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christianity, light blasphemy 

my fav part of the pauline epistles is the "shout out" sections at the end ("Greetz to my boys in Laodicea, and the whole crew at Nymphas' place")—because they really do sound just like youtuber shout outs—but also because they fix the often abstract theological content of the letters themselves to a particular social and physical context. a weird mix of posturing and name-dropping and exhortations and "i'm in prison and i don't know if i'll ever see you again"

star trek nitpicking 

@aparrish right, like half the way kids would communicate would be through exploiting how fuckwithable the tool was

tiktok more like tikspock

star trek nitpicking 

(this is all a long-winded way of saying that language model-based systems of translation *even in the perfect machine learning capital-U Utopian future* will always necessarily have gaps, because there is no such thing as language outside of the total context of language, including, you know, the physiology of the mouth parts, arrangement of bodies, tactical ambiguities, and weird Dukat-esque flirting)

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star trek nitpicking 

(i.e., we don't know for any particular conversation on the show if it is actually in English in-fiction, or if the show is translating it for us. the broader implication here being that ST must *itself* have a metafictional layer of adaptation/translation—from an epistemological perspective, we're not witnessing the events themselves but *versions* of the events that have already been adapted—there has to be a Red Book of Westmarch of Star Trek, is what I'm saying I guess)

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star trek nitpicking 

maybe Kira and Dukat are speaking the same language in-fiction, without using UT (presumably the occupation led to some Bajorans learning Cardassian languages and vice versa); then the *show* must be showing us an English translation of this exchange, using Dukat's closed lips as an equivalent of some similar gesture in the underlying language. from this you can conclude that *any* ST exchange portrayed as being in English might actually be a translation from another language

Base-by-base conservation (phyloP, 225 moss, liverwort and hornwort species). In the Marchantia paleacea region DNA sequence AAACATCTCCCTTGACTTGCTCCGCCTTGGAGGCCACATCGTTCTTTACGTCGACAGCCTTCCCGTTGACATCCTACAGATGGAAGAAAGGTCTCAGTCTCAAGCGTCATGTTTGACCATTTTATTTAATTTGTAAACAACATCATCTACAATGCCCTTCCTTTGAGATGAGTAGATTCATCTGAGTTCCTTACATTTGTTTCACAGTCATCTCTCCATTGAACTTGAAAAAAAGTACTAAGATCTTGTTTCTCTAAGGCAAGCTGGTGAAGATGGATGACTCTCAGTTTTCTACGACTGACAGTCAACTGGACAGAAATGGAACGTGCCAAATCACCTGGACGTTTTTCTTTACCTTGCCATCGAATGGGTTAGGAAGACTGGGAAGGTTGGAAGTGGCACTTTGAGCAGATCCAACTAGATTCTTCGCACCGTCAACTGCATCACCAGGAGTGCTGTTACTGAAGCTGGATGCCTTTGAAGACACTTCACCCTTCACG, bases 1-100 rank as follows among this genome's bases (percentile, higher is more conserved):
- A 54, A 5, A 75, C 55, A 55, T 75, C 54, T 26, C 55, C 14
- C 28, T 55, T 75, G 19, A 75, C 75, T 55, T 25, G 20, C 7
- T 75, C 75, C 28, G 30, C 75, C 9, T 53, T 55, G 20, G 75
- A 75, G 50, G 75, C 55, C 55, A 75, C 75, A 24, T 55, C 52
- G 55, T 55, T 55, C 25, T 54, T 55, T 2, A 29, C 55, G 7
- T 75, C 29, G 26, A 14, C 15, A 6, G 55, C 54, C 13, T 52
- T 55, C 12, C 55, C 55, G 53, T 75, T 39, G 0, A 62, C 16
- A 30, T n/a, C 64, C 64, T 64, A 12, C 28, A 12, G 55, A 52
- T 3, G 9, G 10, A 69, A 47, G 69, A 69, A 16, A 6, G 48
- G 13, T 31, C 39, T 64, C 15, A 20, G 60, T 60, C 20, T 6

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star trek nitpicking 

even if you accept that the universal translator somehow makes it appear as though the speaker's lips are moving "correctly" in the translation target language, here you have an instance where there is no "language" to translate, even though the gesture can only be understood in linguistic context. (I guess the UT's lip sync would have to superimpose the illusion of a similar gesture at the appropriate part of the sentence in whatever language Kira speaks?)

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star trek nitpicking 

here's an interesting and complex example. in this scene, dukat and kira are speaking alone, presumably using the universal translator. at the end of this clip, dukat presses his lips together as though to say "me" but then dramatically catches himself and says "us"—the tension of the scene relies on this gesture, and Dukat's in-fiction underlying communicative intent with the gesture is important. how does the universal translator accomplish this kind of translation?

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Plant ID please
Two of these now 3 foot tall plants popped up between my comfrey and my black currant, and another smaller one over by the gooseberry, I think just as of this year. They are looking more and more tree like, I may have a root problem on my hands if I don't murder them yesterday. They kinda look like a willow and kind of like a nectarine? Does anybody know what they are? I'm in SW Missouri.

star trek nitpicking 

memory alpha has citations about english in the ENT & TOS eras, but little afterward—so there's a possibility that english isn't spoken by *anyone* by the time TNG and DS9 roll around. (how would language acquisition even happen in a society with ubiquitous, near instantaneous universal translators that work w/very little input? maybe some federation citizens never learn a conventional language *at all* and use UT to translate their own idiosyncratic "language" from birth?)

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star trek nitpicking